1

Let's say, that I have a following network topology:

isp_router[t1-0/0/0.0] <-> [t1-0/0/0.0]ospf_asbr

I want to generate a default route for IGP in ospf_asbr router. One option would be a static route:

root@Dubbel> show configuration routing-options
rib inet.0 {
    static {
        /* 84.10.113.1 is configured on isp_router interface t1-0/0/0.0 */
        route 0.0.0.0/0 next-hop 84.10.113.1;
    }
}

root@Dubbel> 

Another option should be a generated route with policy filter which allows only the 84.10.113.0/31 as a contributing route. For example, like this:

[edit]
root@Dubbel# show routing-options generate 
route 0.0.0.0/0 policy gen_default;

[edit]
root@Dubbel# show policy-options policy-statement gen_default
term 1 {
    from {
        protocol direct;
        route-filter 84.10.113.0/31 exact;
    }
    then accept;
}
term 2 {
    then reject;
}

[edit]
root@Dubbel# 

Is one approach better than other? Both should withdraw the default route from the IGP if the link between the isp_router and ospf_asbr fails. Or in general, what are the differences between injecting the default route to IGP using a static route or using a generated route?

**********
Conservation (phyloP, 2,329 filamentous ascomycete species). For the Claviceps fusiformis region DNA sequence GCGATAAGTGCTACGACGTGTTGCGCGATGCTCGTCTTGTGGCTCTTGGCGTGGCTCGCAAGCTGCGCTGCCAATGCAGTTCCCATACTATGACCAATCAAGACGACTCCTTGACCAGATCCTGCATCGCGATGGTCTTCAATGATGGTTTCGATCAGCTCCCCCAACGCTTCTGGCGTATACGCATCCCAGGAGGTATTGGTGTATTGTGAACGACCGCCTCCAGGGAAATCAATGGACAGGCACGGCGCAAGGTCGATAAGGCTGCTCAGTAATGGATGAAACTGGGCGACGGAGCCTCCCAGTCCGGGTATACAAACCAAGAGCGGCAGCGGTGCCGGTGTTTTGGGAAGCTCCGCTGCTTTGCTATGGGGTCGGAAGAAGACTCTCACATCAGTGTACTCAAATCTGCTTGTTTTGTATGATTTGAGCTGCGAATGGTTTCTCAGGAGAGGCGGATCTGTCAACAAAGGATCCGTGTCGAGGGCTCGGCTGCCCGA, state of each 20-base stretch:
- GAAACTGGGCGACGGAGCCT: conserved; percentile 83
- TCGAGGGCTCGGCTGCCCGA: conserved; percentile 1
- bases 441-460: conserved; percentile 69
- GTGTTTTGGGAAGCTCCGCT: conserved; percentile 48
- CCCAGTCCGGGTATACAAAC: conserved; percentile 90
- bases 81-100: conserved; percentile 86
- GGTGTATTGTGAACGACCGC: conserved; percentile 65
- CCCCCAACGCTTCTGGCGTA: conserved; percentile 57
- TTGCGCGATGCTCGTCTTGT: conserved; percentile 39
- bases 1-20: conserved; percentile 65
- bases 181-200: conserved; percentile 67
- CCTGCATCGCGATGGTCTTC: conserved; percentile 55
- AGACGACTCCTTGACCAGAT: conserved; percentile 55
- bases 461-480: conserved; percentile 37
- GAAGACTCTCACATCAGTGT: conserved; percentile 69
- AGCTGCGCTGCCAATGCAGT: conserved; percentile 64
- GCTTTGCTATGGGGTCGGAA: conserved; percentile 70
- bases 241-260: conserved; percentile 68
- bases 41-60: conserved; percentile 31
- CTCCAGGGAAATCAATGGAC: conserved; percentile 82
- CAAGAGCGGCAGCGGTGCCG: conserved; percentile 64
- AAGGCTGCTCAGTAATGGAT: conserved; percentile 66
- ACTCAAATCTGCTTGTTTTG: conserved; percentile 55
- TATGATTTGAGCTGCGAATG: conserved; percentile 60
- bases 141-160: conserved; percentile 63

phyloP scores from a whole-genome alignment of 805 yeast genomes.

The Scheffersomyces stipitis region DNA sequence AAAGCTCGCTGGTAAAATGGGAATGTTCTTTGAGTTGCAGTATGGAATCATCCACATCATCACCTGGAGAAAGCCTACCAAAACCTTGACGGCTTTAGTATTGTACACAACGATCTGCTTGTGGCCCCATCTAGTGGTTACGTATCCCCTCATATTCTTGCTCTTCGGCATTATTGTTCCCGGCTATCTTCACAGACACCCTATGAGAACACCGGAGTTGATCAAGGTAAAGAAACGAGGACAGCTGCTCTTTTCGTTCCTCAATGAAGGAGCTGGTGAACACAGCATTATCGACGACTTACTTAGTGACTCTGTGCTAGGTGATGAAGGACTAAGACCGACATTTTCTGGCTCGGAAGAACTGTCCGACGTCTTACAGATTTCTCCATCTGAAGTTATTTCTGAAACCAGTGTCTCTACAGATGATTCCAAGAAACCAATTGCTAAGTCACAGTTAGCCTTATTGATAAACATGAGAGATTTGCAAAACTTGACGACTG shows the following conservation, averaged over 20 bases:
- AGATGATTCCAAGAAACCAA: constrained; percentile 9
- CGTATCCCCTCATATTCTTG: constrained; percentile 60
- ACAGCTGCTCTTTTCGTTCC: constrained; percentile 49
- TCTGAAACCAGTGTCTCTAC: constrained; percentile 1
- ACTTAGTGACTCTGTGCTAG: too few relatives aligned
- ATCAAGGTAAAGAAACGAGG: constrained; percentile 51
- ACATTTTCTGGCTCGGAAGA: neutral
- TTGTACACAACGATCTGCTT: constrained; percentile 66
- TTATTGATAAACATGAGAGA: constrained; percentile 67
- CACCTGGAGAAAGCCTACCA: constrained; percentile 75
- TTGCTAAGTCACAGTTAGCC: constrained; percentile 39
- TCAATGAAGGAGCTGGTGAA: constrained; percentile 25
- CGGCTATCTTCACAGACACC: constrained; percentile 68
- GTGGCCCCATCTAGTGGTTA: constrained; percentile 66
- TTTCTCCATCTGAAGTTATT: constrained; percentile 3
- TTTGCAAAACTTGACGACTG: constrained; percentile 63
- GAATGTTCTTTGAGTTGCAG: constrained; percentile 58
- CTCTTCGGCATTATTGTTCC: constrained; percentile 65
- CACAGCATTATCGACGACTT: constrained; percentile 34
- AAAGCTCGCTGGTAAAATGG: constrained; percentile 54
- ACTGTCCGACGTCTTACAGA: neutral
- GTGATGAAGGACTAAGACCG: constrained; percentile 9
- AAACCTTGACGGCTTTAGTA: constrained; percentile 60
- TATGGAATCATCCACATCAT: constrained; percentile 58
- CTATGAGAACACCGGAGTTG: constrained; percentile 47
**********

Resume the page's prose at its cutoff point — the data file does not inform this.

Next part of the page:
4

Static route

This route will be installed as long as its next-hop is reachable. The default route Preference is 5.

Static routes are simpler and are appropriate when there's no routing protocol running between you and your transit provider.

Aggregate route

Aggregate routes are only installed if at least one contributing route is active. The contributors, by default, are any route longer-than the configured aggregate, so 192.0.2.0/25 would be a valid contributor to 192.0.2.0/24. Aggregate routes have default Preference 130.

The next-hop of aggregate routes is discard or a next-table.

Contributing routes may be filtered through a policy, as you describe in your question.

Generate route

Generate routes are like Aggregates. The distinction is generate routes adopt the next-hop of their primary contributing route.

The primary contributing route is the one with the lowest Preference, and after that, the lowest subnet address.

Generate routes are useful for configuring a default route toward transit which will be withdrawn (or replaced by a generate route with a differing next-hop) if, for example, an associated transit provider BGP session announcing at least one contributing route stops announcing them, or goes down.

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